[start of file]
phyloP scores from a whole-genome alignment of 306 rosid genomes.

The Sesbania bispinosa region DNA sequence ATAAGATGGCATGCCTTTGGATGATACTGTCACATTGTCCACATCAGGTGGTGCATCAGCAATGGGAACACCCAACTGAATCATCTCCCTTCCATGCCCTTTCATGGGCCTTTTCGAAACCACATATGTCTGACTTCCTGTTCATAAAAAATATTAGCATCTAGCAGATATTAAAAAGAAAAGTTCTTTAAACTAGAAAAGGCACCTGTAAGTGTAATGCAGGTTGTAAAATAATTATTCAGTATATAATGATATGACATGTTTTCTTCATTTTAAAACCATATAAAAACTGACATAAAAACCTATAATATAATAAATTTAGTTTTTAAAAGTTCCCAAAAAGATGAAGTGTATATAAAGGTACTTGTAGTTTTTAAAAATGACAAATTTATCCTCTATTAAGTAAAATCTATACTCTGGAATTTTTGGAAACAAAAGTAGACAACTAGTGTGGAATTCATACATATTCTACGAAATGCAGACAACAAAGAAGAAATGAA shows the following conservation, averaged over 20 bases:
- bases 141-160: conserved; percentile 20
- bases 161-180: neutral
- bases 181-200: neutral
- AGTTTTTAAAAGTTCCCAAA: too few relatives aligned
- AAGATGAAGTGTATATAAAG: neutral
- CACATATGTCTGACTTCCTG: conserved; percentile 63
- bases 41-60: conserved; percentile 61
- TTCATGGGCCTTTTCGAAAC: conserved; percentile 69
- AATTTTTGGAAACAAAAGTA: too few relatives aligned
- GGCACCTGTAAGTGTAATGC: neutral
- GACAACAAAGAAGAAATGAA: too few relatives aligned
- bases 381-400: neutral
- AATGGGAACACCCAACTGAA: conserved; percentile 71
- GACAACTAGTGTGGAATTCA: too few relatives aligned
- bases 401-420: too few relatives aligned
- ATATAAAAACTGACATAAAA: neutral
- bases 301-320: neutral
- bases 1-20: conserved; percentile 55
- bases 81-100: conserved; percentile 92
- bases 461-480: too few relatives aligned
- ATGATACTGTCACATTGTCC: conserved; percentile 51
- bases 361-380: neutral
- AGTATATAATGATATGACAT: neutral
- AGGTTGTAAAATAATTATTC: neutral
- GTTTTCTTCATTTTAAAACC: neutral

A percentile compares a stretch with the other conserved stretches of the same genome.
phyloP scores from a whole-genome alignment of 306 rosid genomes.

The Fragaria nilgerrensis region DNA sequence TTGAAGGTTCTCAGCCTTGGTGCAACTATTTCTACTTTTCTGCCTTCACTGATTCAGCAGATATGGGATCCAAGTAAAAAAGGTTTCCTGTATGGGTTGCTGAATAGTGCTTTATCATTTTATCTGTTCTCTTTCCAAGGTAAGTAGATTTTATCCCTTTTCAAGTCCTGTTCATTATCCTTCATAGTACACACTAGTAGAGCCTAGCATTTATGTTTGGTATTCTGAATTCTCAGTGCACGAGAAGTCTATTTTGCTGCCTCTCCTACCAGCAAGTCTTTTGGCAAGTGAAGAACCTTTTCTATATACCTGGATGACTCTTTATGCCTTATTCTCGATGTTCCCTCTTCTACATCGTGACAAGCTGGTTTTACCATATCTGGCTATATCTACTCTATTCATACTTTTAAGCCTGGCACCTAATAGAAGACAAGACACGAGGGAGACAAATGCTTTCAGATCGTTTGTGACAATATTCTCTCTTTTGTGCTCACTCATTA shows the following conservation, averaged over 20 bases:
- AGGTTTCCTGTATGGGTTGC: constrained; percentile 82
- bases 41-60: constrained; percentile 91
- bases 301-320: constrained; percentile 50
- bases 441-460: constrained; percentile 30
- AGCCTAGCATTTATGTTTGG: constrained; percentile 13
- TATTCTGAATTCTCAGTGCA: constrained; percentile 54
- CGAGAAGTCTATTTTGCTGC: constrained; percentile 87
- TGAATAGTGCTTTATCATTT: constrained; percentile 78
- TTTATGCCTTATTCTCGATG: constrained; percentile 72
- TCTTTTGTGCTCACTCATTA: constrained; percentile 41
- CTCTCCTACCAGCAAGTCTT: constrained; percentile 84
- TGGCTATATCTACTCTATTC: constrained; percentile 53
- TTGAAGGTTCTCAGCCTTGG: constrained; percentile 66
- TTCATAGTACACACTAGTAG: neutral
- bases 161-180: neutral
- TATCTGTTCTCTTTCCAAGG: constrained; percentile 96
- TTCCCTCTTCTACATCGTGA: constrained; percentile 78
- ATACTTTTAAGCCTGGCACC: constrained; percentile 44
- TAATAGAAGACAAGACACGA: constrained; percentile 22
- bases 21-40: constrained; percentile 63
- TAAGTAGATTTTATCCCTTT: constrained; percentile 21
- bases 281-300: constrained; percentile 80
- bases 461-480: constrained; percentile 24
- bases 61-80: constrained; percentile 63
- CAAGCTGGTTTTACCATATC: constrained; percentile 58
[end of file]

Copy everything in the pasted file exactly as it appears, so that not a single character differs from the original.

phyloP scores from a whole-genome alignment of 306 rosid genomes.

The Sesbania bispinosa region DNA sequence ATAAGATGGCATGCCTTTGGATGATACTGTCACATTGTCCACATCAGGTGGTGCATCAGCAATGGGAACACCCAACTGAATCATCTCCCTTCCATGCCCTTTCATGGGCCTTTTCGAAACCACATATGTCTGACTTCCTGTTCATAAAAAATATTAGCATCTAGCAGATATTAAAAAGAAAAGTTCTTTAAACTAGAAAAGGCACCTGTAAGTGTAATGCAGGTTGTAAAATAATTATTCAGTATATAATGATATGACATGTTTTCTTCATTTTAAAACCATATAAAAACTGACATAAAAACCTATAATATAATAAATTTAGTTTTTAAAAGTTCCCAAAAAGATGAAGTGTATATAAAGGTACTTGTAGTTTTTAAAAATGACAAATTTATCCTCTATTAAGTAAAATCTATACTCTGGAATTTTTGGAAACAAAAGTAGACAACTAGTGTGGAATTCATACATATTCTACGAAATGCAGACAACAAAGAAGAAATGAA shows the following conservation, averaged over 20 bases:
- bases 141-160: conserved; percentile 20
- bases 161-180: neutral
- bases 181-200: neutral
- AGTTTTTAAAAGTTCCCAAA: too few relatives aligned
- AAGATGAAGTGTATATAAAG: neutral
- CACATATGTCTGACTTCCTG: conserved; percentile 63
- bases 41-60: conserved; percentile 61
- TTCATGGGCCTTTTCGAAAC: conserved; percentile 69
- AATTTTTGGAAACAAAAGTA: too few relatives aligned
- GGCACCTGTAAGTGTAATGC: neutral
- GACAACAAAGAAGAAATGAA: too few relatives aligned
- bases 381-400: neutral
- AATGGGAACACCCAACTGAA: conserved; percentile 71
- GACAACTAGTGTGGAATTCA: too few relatives aligned
- bases 401-420: too few relatives aligned
- ATATAAAAACTGACATAAAA: neutral
- bases 301-320: neutral
- bases 1-20: conserved; percentile 55
- bases 81-100: conserved; percentile 92
- bases 461-480: too few relatives aligned
- ATGATACTGTCACATTGTCC: conserved; percentile 51
- bases 361-380: neutral
- AGTATATAATGATATGACAT: neutral
- AGGTTGTAAAATAATTATTC: neutral
- GTTTTCTTCATTTTAAAACC: neutral

A percentile compares a stretch with the other conserved stretches of the same genome.
phyloP scores from a whole-genome alignment of 306 rosid genomes.

The Fragaria nilgerrensis region DNA sequence TTGAAGGTTCTCAGCCTTGGTGCAACTATTTCTACTTTTCTGCCTTCACTGATTCAGCAGATATGGGATCCAAGTAAAAAAGGTTTCCTGTATGGGTTGCTGAATAGTGCTTTATCATTTTATCTGTTCTCTTTCCAAGGTAAGTAGATTTTATCCCTTTTCAAGTCCTGTTCATTATCCTTCATAGTACACACTAGTAGAGCCTAGCATTTATGTTTGGTATTCTGAATTCTCAGTGCACGAGAAGTCTATTTTGCTGCCTCTCCTACCAGCAAGTCTTTTGGCAAGTGAAGAACCTTTTCTATATACCTGGATGACTCTTTATGCCTTATTCTCGATGTTCCCTCTTCTACATCGTGACAAGCTGGTTTTACCATATCTGGCTATATCTACTCTATTCATACTTTTAAGCCTGGCACCTAATAGAAGACAAGACACGAGGGAGACAAATGCTTTCAGATCGTTTGTGACAATATTCTCTCTTTTGTGCTCACTCATTA shows the following conservation, averaged over 20 bases:
- AGGTTTCCTGTATGGGTTGC: constrained; percentile 82
- bases 41-60: constrained; percentile 91
- bases 301-320: constrained; percentile 50
- bases 441-460: constrained; percentile 30
- AGCCTAGCATTTATGTTTGG: constrained; percentile 13
- TATTCTGAATTCTCAGTGCA: constrained; percentile 54
- CGAGAAGTCTATTTTGCTGC: constrained; percentile 87
- TGAATAGTGCTTTATCATTT: constrained; percentile 78
- TTTATGCCTTATTCTCGATG: constrained; percentile 72
- TCTTTTGTGCTCACTCATTA: constrained; percentile 41
- CTCTCCTACCAGCAAGTCTT: constrained; percentile 84
- TGGCTATATCTACTCTATTC: constrained; percentile 53
- TTGAAGGTTCTCAGCCTTGG: constrained; percentile 66
- TTCATAGTACACACTAGTAG: neutral
- bases 161-180: neutral
- TATCTGTTCTCTTTCCAAGG: constrained; percentile 96
- TTCCCTCTTCTACATCGTGA: constrained; percentile 78
- ATACTTTTAAGCCTGGCACC: constrained; percentile 44
- TAATAGAAGACAAGACACGA: constrained; percentile 22
- bases 21-40: constrained; percentile 63
- TAAGTAGATTTTATCCCTTT: constrained; percentile 21
- bases 281-300: constrained; percentile 80
- bases 461-480: constrained; percentile 24
- bases 61-80: constrained; percentile 63
- CAAGCTGGTTTTACCATATC: constrained; percentile 58